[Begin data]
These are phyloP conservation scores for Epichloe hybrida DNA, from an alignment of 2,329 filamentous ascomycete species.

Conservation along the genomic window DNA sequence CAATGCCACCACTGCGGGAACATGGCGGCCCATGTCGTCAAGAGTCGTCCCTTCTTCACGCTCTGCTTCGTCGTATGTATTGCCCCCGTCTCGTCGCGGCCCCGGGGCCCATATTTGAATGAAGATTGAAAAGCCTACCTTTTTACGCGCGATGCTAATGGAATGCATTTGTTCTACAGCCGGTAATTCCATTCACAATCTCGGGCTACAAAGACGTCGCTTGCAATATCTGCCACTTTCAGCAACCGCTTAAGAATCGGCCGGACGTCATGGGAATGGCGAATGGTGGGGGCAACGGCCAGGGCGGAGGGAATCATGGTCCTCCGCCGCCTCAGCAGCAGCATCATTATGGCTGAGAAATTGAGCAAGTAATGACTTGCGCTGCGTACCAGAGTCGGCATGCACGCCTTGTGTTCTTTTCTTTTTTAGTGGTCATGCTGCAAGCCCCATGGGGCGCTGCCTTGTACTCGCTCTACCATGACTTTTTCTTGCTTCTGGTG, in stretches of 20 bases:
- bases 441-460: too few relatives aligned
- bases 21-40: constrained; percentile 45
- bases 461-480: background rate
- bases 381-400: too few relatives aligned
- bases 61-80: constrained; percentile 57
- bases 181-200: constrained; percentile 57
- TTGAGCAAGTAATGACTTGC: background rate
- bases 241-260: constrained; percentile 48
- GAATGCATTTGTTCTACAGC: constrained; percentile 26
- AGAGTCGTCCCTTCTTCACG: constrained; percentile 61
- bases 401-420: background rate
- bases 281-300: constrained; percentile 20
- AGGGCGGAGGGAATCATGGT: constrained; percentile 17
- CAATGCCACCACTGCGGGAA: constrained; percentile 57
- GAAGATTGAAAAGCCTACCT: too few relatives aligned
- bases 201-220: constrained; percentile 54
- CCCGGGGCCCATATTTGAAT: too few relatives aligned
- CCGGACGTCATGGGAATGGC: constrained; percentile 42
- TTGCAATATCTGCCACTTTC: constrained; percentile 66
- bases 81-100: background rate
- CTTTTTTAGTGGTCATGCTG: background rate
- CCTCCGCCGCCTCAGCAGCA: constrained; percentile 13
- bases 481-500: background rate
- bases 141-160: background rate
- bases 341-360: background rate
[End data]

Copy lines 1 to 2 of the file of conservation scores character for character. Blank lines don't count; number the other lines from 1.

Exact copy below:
These are phyloP conservation scores for Epichloe hybrida DNA, from an alignment of 2,329 filamentous ascomycete species.

Conservation along the genomic window DNA sequence CAATGCCACCACTGCGGGAACATGGCGGCCCATGTCGTCAAGAGTCGTCCCTTCTTCACGCTCTGCTTCGTCGTATGTATTGCCCCCGTCTCGTCGCGGCCCCGGGGCCCATATTTGAATGAAGATTGAAAAGCCTACCTTTTTACGCGCGATGCTAATGGAATGCATTTGTTCTACAGCCGGTAATTCCATTCACAATCTCGGGCTACAAAGACGTCGCTTGCAATATCTGCCACTTTCAGCAACCGCTTAAGAATCGGCCGGACGTCATGGGAATGGCGAATGGTGGGGGCAACGGCCAGGGCGGAGGGAATCATGGTCCTCCGCCGCCTCAGCAGCAGCATCATTATGGCTGAGAAATTGAGCAAGTAATGACTTGCGCTGCGTACCAGAGTCGGCATGCACGCCTTGTGTTCTTTTCTTTTTTAGTGGTCATGCTGCAAGCCCCATGGGGCGCTGCCTTGTACTCGCTCTACCATGACTTTTTCTTGCTTCTGGTG, in stretches of 20 bases: